Are you seriously suggesting that P1 owners' happiness is predicated on strangers knowing how much they spent on their car?

10 April 2015
Yeah, MCL will sell as many of these as they can make.

The competition is an outsized Audi TT, an 80k 911 with 40% price inflation and a turbo, a hard top Merc SL look-alike, and the DB9- too ancient for consideration.

If I had 150k to spend, I'd want something different.

10 April 2015
The fact that the 570S costs around £150,000 is academic for 99% of the population, but I think the company knows what it's doing. By pitching itself at this elevated end of the market, it avoids competing with the likes of Audi, BMW and Porsche which is exactly right for a small specialist company. Lotus should have done this 30 years ago, when it had a credible racing pedigree. Competing against mass market manufacturers able to huge economies of scale and parts sharing will always be difficult for the smaller firms.
I think in time and with products like these, we'll come to regard McLaren as the "British Ferrari". Now it just needs to sort out the racing team...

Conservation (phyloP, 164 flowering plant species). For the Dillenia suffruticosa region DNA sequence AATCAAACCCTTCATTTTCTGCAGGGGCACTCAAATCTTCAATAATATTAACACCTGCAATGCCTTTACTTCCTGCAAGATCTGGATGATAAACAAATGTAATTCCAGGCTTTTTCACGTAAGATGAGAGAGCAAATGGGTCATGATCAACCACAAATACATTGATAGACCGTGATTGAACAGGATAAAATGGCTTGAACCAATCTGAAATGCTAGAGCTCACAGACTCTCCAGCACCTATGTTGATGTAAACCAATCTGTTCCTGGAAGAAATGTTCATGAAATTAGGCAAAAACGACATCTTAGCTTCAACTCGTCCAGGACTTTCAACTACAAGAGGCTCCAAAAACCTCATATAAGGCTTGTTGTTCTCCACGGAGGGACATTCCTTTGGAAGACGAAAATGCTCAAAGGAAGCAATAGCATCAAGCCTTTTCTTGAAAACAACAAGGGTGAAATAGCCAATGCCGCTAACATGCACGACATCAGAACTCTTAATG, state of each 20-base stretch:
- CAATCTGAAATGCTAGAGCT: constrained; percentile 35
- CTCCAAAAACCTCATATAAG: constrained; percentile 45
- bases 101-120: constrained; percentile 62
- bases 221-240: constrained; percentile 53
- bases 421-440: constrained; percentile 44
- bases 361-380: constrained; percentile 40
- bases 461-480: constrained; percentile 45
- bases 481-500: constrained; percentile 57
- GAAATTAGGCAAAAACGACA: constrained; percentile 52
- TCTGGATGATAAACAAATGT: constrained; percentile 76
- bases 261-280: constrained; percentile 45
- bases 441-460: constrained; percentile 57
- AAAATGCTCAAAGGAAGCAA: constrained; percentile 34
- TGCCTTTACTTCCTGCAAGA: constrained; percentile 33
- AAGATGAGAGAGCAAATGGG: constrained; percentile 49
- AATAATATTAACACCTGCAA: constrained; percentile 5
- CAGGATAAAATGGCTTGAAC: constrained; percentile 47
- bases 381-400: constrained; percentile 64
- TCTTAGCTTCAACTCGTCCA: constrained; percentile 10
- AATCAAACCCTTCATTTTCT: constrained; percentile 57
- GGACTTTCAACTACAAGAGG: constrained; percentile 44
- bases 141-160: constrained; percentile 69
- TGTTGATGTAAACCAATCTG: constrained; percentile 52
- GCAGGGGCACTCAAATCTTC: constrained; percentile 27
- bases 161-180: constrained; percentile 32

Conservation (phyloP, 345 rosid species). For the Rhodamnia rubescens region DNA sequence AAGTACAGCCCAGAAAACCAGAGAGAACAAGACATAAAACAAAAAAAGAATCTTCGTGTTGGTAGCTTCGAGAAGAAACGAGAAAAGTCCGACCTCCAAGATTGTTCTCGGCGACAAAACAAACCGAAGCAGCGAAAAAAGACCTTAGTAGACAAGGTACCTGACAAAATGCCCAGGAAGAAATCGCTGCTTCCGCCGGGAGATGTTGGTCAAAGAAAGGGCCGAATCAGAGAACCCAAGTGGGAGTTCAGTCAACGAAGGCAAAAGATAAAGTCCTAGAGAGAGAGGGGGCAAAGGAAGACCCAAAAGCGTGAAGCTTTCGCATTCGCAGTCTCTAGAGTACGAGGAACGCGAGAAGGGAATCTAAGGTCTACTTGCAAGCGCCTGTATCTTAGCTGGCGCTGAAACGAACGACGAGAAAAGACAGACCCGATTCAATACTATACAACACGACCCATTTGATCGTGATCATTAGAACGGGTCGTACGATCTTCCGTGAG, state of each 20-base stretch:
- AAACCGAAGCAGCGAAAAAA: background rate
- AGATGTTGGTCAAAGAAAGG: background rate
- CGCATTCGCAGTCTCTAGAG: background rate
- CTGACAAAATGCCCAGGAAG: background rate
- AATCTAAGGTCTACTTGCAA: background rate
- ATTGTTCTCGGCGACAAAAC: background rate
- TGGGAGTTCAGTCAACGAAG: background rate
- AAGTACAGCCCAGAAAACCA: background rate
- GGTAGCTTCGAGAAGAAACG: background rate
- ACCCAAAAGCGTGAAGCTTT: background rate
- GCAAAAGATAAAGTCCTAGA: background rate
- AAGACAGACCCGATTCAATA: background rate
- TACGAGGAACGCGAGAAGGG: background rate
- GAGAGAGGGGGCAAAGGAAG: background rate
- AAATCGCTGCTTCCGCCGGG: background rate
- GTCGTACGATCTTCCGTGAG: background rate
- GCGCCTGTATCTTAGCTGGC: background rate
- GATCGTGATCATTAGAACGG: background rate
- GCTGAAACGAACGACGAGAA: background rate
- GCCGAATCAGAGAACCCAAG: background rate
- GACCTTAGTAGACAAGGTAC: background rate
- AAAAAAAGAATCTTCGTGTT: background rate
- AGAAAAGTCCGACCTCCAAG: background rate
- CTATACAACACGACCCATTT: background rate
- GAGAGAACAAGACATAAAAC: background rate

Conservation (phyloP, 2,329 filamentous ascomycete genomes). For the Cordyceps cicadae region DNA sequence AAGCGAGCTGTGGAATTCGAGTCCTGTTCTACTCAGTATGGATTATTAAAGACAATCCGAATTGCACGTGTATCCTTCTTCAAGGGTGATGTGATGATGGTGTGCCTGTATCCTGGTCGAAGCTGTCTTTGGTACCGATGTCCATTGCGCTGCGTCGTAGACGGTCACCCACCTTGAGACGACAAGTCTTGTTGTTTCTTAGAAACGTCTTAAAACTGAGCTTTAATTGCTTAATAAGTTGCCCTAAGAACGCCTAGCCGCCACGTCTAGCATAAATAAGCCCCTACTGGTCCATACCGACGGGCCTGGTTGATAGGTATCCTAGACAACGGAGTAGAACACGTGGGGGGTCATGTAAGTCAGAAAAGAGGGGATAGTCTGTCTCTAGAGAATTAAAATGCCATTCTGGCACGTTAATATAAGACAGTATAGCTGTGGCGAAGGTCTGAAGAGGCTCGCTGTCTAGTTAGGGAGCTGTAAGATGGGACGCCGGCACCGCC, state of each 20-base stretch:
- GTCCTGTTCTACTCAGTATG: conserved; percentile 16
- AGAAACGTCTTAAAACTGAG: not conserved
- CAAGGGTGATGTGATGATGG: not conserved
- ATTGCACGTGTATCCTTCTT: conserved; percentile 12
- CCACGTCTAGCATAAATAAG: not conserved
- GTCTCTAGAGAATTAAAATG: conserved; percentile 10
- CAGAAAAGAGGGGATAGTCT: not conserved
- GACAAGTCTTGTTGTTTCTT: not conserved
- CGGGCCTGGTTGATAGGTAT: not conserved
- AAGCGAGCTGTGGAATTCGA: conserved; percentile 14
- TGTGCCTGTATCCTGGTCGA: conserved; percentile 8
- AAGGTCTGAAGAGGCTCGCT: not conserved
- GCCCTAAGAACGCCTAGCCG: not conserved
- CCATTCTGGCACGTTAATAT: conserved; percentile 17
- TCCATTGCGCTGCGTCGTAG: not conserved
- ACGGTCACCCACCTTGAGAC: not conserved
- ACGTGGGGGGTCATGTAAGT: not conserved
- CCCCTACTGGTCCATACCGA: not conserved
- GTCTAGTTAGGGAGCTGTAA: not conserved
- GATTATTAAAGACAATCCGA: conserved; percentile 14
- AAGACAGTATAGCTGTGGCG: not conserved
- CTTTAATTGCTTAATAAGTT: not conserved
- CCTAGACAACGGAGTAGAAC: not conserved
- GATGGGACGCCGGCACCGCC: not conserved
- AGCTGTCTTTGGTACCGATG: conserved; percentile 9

10 April 2015
Unqualified success? The P1?? Whilst the car is probably superb, McLaren have made fools of themselves with it. This is because they set up camp at the 'Ring for months on end, made a great song-and-dance about the P1's lap time but then refused to reveal what that lap time actually was. This is because, as we now know, the Porsche 918 is generally a bit faster around a track. So, in the one place in the world where you might expect to be able to use your P1 as intended, it is slower than its main competitor.

10 April 2015
The thing that I was most pleased to discover about the 570s is that the body panels are formed in aluminium. I don't care whether this makes it marginally heavier. To my way of thinking, it makes it more desirable than the ubiquitous carbon fibre usually employed in this type of vehicle.

10 April 2015